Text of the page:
But the proposal put before me when I was President of the Board of Agriculture differed in some respects from the one which the noble Lord has introduced tonight. The proposal was that ground game—hares and rabbits should be destroyed by the tenant, not all the year round, but from October 1st, instead of from December 10th. I am not sure whether it will not be worth while, when, your Lordships go into Committee on this Bill, to give consideration to the question whether the power to destroy rabbits during the grouse nesting season is absolutely necessary. I know that when the Ground Game Act was passed, that was one of the very strong reasons why the existing exemption in respect of moorlands was inserted, so that it might not interfere with the grouse at the time they were nesting. I venture to submit for the consideration of my noble friend, whether some alteration of that kind might not with advantage be introduced; but, so far as the general principle of the Bill is concerned, I believe that no right-thinking landlord in Scotland would object to some extention of the conditions under which tenants of moorlands may destroy rabbits. I, therefore, offer no objection to the Second Reading of the Bill.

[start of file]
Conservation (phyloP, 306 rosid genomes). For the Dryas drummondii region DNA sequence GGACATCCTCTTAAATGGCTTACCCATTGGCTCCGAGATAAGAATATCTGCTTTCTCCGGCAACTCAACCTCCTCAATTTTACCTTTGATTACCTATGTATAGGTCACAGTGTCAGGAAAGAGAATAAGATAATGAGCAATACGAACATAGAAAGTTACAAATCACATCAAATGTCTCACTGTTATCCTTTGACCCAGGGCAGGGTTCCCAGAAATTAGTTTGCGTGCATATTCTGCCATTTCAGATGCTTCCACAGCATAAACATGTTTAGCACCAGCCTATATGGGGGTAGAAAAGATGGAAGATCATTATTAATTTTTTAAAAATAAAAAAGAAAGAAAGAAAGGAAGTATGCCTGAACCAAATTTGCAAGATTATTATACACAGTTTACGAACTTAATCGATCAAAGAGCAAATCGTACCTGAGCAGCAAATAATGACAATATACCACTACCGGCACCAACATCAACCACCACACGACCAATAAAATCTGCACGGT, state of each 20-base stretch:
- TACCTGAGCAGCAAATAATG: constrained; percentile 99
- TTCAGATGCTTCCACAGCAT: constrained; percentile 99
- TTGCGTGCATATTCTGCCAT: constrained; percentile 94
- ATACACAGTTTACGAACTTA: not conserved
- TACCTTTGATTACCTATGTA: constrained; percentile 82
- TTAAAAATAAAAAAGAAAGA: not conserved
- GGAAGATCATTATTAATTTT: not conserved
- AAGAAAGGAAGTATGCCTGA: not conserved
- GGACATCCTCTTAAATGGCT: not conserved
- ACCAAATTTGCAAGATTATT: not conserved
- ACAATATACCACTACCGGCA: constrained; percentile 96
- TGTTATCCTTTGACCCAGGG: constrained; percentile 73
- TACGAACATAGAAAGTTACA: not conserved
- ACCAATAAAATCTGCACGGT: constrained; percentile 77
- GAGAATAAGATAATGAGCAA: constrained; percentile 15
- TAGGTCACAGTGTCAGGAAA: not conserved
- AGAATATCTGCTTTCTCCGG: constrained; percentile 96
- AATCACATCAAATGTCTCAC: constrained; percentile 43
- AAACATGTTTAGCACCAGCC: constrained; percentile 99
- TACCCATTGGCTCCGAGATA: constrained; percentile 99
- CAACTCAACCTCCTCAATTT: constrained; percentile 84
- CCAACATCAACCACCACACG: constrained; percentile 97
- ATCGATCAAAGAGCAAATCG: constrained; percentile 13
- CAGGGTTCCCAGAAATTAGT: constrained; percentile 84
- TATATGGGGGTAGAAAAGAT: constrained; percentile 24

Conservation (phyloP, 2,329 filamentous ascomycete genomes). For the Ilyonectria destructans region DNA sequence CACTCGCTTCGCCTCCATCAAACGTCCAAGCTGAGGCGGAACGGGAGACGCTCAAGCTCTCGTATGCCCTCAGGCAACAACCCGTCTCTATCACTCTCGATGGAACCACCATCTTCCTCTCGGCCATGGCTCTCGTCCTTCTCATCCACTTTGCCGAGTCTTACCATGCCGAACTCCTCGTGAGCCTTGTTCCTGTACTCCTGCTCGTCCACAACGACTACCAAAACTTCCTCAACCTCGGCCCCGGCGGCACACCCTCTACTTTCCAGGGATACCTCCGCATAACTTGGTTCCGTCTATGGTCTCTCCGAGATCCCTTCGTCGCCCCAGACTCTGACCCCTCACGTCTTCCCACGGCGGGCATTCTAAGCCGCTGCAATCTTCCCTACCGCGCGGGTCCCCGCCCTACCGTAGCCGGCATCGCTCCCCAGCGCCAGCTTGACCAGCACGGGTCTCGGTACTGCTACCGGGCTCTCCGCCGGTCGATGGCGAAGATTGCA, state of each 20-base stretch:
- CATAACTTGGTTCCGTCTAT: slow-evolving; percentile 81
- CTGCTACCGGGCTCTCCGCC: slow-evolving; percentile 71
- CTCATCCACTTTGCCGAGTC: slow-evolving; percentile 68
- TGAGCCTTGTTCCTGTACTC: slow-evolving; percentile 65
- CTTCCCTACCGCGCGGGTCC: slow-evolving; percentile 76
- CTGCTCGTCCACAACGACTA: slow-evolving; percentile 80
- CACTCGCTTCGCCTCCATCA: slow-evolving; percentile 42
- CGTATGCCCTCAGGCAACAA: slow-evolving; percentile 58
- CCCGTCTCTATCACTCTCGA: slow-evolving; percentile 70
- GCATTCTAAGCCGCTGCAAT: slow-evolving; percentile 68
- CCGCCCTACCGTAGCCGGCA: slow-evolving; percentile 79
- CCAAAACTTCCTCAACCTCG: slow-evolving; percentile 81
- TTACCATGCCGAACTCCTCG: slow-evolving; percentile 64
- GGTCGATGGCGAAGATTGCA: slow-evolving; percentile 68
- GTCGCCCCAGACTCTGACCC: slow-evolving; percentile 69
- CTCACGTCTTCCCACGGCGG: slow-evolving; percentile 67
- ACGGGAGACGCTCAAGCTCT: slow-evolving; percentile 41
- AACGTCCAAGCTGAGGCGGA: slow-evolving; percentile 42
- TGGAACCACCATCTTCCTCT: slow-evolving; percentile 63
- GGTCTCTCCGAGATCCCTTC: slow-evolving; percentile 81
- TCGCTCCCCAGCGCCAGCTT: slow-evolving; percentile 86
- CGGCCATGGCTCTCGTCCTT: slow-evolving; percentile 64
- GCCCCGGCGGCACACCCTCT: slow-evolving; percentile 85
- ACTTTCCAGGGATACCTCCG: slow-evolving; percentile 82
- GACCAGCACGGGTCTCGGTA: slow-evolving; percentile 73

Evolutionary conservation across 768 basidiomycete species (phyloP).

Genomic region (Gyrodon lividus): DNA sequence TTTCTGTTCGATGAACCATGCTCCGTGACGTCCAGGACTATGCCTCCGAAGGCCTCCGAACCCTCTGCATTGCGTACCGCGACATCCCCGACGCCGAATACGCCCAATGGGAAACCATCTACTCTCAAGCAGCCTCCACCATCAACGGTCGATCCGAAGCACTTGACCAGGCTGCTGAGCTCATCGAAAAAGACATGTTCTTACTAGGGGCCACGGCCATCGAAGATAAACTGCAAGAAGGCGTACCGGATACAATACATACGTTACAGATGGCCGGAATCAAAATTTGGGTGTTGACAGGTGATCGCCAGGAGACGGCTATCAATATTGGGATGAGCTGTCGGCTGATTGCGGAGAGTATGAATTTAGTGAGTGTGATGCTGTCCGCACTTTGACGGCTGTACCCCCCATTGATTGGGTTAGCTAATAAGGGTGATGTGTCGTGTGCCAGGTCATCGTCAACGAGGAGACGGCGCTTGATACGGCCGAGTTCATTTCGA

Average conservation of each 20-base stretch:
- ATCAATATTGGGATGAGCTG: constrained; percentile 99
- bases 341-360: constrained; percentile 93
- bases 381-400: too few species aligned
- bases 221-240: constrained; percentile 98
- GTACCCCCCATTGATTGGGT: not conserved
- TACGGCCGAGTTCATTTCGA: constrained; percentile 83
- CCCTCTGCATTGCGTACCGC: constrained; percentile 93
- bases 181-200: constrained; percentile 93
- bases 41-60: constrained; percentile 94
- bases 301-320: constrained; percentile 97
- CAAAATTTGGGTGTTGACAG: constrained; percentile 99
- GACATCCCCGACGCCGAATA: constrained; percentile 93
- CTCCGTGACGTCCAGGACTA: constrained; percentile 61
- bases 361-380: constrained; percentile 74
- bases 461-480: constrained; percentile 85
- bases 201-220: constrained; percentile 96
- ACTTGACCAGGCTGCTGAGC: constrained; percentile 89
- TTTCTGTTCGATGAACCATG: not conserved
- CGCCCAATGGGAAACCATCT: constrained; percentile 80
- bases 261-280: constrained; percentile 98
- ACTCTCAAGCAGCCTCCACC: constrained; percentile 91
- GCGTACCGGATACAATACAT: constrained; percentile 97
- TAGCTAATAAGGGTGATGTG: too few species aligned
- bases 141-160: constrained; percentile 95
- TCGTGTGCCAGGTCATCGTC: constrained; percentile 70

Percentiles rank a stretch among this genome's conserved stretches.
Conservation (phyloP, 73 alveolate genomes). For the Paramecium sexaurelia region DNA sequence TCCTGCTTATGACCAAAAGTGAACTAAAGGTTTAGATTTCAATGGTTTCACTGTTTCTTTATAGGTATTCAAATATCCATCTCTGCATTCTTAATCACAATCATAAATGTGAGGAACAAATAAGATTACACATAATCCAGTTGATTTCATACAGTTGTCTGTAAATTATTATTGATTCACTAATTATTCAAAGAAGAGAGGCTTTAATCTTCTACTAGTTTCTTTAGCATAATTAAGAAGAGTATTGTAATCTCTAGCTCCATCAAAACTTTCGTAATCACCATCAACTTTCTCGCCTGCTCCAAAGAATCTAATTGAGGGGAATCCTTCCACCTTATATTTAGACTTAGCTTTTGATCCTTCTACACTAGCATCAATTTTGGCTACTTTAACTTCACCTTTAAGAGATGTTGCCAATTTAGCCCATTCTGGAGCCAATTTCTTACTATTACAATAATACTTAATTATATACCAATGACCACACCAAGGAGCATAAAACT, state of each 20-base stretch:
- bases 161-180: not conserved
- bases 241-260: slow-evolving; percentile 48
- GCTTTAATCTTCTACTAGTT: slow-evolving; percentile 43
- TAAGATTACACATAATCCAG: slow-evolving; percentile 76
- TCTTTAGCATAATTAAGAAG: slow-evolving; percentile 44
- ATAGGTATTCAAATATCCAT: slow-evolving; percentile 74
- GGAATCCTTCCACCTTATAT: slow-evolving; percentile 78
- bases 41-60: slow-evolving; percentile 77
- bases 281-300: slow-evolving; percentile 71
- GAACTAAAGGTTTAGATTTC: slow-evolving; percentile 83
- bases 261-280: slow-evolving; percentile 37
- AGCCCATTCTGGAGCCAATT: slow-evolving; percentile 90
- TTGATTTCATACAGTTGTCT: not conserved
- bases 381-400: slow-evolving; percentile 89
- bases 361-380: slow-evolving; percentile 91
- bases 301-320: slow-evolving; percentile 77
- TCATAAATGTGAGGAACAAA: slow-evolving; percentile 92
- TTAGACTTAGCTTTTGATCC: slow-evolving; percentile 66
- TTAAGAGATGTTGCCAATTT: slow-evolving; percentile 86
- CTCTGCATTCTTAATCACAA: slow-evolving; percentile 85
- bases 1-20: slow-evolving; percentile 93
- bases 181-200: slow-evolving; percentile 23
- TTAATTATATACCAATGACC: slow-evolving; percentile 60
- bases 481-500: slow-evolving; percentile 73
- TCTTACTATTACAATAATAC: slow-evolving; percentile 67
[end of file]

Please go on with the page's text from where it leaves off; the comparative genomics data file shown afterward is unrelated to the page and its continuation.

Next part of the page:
My Lords, I do not think that there can be any real harm in tenants having the right to kill rabbits all the year round, but what I do fear is that, whether intentionally or unintentionally, the men they employ may trap or snare birds. During the season when birds are nesting and breeding they are very tame; they move about the runs and are very easily trapped and snared. I think some provision ought to be made for the protection of birds during the nesting season. If my noble friend who has brought in this Bill would accede to that request I would be quite satisfied with the Bill. What I propose—and I will be frank—is to move an Amendment in Committee to make the season begin on September 1st. I hope my noble friend will induce the promoters of the Bill to accept that Amendment, in which event I shall have no objection to the Bill, which would do no harm whatever.


My Lords, this is not a Bill which applies solely to Scotland. It applies generally to the United Kingdom. It has, however, a special application to Scotland, and has therefore had the earnest consideration of Mr. Sinclair (the Secretary for Scotland). Your Lordships have heard how the restrictions of the snaring of hares and rabbits came to be introduced into the Ground Game Act, 1880, and I should like to call attention to a phrase that was used by the late Sir William Harcourt when he introduced this Amendment. He said that the Amendment was consistent with the principle which he had over and over again stated—namely, that where he could accomplish the object of protecting crops without injuring sport he would do so. He said he had good reason to believe that three-and-a-half months was a sufficient period for farmers on moorlands and unenclosed land to keep down the ground game, and he was, therefore, content that the limitation should be introduced into the Bill.